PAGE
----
Historian and author, Noah Andre Trudeau has recently been selected to receive the prestigious 2016 Award of Achievement from the Lincoln Group of New York for his new book, Lincoln's Greatest Journey: Sixteen Days that Changed a Presidency, March 24 - April 8, 1865. The award committee's vote was unanimous, according to the Lincoln Group's president Steven R. Koppelman.
'The Award is presented annually to the individual or organization that has done the most to encourage the study and appreciation of Abraham Lincoln,' explained Koppelman. 'In making this award, The Lincoln Group of New York recognizes Lincoln's Greatest Journey as a superb work of research, expertly written, which details an aspect of the Lincoln presidency that has been little studied and a much needed in-depth work.' He went on to state that prior award winners include Doris Kearns Goodwin, Eric Foner, Harold Holzer, and screenwriter Tony Kushner.
'It is a wonderful and humbling honor to receive this prestigious Award of Achievement for Lincoln's Greatest Journey,' said Trudeau. 'It is a special feeling to read the list of past winners along with the memorable books they wrote and to realize my effort is now counted among them. My thanks to the members of the Lincoln Group of New York for making this selection.'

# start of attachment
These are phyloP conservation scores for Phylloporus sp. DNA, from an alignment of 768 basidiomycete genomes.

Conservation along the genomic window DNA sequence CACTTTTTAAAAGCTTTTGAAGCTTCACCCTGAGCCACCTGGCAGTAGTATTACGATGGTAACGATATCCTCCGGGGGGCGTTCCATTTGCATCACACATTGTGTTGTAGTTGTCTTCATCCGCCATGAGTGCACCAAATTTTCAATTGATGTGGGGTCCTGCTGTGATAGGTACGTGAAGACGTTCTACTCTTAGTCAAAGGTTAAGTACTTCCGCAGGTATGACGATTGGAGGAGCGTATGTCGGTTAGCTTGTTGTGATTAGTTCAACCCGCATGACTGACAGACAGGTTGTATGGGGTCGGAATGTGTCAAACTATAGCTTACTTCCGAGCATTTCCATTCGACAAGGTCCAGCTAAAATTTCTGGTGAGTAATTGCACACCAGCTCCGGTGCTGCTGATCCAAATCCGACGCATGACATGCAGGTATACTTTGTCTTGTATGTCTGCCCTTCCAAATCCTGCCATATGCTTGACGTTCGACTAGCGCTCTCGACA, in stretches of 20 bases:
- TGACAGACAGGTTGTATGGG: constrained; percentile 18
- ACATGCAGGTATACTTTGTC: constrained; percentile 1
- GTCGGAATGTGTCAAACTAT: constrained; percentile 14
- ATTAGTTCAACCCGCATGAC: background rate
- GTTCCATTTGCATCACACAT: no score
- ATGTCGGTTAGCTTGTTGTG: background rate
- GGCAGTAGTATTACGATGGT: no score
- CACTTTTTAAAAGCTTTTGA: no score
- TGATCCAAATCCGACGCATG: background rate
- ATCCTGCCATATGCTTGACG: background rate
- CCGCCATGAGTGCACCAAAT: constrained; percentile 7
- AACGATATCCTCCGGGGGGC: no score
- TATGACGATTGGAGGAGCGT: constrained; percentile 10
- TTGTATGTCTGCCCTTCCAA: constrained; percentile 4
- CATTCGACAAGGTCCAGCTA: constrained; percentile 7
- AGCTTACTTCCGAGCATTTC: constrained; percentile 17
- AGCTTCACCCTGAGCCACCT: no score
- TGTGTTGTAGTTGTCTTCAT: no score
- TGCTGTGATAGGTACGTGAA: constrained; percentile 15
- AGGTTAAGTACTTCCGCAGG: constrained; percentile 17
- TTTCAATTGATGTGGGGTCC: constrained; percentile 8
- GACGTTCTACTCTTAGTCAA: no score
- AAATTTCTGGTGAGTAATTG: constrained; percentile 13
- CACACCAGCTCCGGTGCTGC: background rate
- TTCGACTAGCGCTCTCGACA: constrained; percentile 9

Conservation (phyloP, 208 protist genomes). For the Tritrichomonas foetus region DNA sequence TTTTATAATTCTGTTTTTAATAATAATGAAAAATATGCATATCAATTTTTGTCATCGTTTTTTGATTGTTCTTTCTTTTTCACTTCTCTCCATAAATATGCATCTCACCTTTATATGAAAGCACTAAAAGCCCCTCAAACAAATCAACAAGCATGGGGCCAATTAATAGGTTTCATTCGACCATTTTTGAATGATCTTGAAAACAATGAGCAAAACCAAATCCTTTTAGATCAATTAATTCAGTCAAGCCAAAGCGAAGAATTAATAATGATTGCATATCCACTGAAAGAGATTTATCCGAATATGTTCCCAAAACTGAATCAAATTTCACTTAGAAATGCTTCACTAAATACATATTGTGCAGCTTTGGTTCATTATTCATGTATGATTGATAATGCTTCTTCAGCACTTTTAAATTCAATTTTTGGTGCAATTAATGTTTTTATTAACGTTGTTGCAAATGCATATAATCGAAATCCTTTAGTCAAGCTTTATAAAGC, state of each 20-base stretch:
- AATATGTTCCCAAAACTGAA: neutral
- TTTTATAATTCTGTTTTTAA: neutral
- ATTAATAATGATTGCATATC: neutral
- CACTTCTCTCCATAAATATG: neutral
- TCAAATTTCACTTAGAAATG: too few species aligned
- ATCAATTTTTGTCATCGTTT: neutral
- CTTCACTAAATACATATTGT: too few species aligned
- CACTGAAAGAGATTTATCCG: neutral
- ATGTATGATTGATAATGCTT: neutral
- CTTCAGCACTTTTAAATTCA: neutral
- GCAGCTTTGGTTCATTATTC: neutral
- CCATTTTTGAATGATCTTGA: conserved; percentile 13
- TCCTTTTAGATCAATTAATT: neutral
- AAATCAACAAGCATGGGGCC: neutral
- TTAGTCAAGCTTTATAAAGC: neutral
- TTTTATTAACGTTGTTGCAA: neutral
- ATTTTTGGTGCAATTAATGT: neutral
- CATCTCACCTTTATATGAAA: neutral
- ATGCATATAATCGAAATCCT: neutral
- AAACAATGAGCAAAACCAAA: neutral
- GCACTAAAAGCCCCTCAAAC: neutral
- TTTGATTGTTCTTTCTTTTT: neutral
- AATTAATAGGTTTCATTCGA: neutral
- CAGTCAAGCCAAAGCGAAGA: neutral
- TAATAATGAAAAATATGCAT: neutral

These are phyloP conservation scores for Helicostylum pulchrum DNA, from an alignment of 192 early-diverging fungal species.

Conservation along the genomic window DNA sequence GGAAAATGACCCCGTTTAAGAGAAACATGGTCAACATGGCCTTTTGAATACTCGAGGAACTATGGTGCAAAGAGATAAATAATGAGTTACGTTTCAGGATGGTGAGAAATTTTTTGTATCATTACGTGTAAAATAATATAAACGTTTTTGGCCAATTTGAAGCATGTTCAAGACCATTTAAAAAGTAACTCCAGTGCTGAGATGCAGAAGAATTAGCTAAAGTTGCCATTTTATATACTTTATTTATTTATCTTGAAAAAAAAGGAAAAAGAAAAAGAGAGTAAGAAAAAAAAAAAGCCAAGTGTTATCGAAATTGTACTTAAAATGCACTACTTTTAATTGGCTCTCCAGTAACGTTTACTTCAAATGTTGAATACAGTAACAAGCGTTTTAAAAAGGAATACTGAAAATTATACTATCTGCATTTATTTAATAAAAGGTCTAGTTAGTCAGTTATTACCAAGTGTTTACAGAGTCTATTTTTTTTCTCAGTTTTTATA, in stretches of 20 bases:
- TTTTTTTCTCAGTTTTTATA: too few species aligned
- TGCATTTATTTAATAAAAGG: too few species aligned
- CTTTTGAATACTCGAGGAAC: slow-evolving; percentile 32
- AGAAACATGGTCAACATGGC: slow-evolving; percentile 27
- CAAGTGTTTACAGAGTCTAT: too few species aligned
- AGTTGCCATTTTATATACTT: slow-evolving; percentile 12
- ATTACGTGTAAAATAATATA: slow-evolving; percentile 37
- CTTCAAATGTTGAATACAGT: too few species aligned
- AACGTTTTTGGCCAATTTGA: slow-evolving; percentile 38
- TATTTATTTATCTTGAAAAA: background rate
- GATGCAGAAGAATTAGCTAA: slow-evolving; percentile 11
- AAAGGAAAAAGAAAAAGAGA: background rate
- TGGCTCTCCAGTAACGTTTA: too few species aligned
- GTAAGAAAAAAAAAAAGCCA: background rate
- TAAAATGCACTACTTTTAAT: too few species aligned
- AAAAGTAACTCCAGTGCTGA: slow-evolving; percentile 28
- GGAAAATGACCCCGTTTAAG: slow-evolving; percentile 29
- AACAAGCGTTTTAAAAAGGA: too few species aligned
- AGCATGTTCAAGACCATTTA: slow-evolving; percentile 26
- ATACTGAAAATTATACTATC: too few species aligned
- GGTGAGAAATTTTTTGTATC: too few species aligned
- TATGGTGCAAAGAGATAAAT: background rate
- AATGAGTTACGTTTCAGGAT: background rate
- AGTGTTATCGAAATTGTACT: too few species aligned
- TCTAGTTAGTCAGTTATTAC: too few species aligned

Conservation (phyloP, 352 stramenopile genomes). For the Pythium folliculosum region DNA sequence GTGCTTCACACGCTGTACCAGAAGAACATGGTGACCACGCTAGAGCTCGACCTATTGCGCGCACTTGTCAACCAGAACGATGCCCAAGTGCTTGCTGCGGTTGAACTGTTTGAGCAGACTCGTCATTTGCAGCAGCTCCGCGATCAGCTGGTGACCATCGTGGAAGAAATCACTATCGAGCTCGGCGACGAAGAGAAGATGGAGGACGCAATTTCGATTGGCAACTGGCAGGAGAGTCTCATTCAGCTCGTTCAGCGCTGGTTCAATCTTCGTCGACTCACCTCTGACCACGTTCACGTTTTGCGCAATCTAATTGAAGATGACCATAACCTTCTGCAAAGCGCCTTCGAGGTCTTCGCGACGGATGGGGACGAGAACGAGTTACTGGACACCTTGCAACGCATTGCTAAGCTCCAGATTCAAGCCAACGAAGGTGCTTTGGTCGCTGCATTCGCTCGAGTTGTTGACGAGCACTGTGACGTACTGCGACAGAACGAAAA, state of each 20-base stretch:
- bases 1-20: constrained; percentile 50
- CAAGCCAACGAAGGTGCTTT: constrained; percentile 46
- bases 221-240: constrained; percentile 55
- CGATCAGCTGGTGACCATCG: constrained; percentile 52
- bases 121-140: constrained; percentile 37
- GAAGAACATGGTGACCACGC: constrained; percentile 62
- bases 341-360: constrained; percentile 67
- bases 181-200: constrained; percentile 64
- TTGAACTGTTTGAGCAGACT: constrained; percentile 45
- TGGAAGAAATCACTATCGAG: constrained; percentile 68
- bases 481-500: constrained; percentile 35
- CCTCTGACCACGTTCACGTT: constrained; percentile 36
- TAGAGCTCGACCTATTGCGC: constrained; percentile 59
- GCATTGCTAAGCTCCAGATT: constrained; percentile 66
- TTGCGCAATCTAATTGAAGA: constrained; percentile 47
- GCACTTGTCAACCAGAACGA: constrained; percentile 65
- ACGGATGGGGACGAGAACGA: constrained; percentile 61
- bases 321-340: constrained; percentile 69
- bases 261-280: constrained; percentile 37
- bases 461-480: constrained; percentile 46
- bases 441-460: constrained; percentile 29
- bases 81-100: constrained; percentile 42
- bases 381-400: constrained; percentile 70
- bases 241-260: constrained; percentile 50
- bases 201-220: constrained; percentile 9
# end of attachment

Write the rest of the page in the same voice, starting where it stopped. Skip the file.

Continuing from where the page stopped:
'This is a special study, with keen insights and deep research, so having Noah Andre Trudeau win such a prestigious award is very gratifying,' explained Managing Director Theodore P. Savas. 'Noah been working studying this phase of Lincoln's unique life for a long while and in many ways, and I am especially pleased his work has been recognized in this manner.'
About the Book: The most extensively researched and detailed story of these decisive sixteen days at City Point, Lincoln's Greatest Journey provides a narrative laden with many heretofore unpublished accounts. A fresh, more complete picture of Lincoln emerges. This is Lincoln at a time of great personal and national change - the story of how he made peace with the past and became firmly future-focused, all set against a dramatically new narrative of what really happened during those last weeks of his life. It infuses the well-worn Lincoln narrative with fresh sources to fundamentally change an often-told story in ways large and small.